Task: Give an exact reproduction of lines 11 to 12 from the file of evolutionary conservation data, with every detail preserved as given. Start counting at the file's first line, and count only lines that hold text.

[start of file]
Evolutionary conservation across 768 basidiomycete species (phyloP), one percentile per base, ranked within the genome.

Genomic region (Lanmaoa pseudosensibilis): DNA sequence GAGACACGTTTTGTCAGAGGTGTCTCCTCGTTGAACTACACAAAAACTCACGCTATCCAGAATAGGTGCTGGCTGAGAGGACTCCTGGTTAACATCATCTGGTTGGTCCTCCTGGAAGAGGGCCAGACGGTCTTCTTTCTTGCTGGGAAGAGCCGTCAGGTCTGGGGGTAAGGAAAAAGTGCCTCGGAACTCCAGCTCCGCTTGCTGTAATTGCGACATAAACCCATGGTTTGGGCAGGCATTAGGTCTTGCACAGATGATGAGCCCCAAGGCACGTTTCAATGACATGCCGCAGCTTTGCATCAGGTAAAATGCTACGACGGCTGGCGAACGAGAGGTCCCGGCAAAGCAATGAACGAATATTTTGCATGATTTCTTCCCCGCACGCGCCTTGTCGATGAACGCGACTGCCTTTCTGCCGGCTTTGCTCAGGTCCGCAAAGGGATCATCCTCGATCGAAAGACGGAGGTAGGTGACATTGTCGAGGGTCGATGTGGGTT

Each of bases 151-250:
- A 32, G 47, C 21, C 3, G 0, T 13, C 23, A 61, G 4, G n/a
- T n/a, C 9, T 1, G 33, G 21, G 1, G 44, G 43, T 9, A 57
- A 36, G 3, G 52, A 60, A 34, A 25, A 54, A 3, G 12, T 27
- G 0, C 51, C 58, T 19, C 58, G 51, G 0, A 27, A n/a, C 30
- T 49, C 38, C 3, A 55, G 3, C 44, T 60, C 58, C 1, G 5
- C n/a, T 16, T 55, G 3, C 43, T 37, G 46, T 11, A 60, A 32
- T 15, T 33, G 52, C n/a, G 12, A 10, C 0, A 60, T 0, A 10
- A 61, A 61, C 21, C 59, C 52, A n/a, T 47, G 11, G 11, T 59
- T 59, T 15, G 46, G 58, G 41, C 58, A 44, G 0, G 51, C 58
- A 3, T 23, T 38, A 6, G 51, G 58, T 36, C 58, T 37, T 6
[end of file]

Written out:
- A 61, A 61, C 21, C 59, C 52, A n/a, T 47, G 11, G 11, T 59
- T 59, T 15, G 46, G 58, G 41, C 58, A 44, G 0, G 51, C 58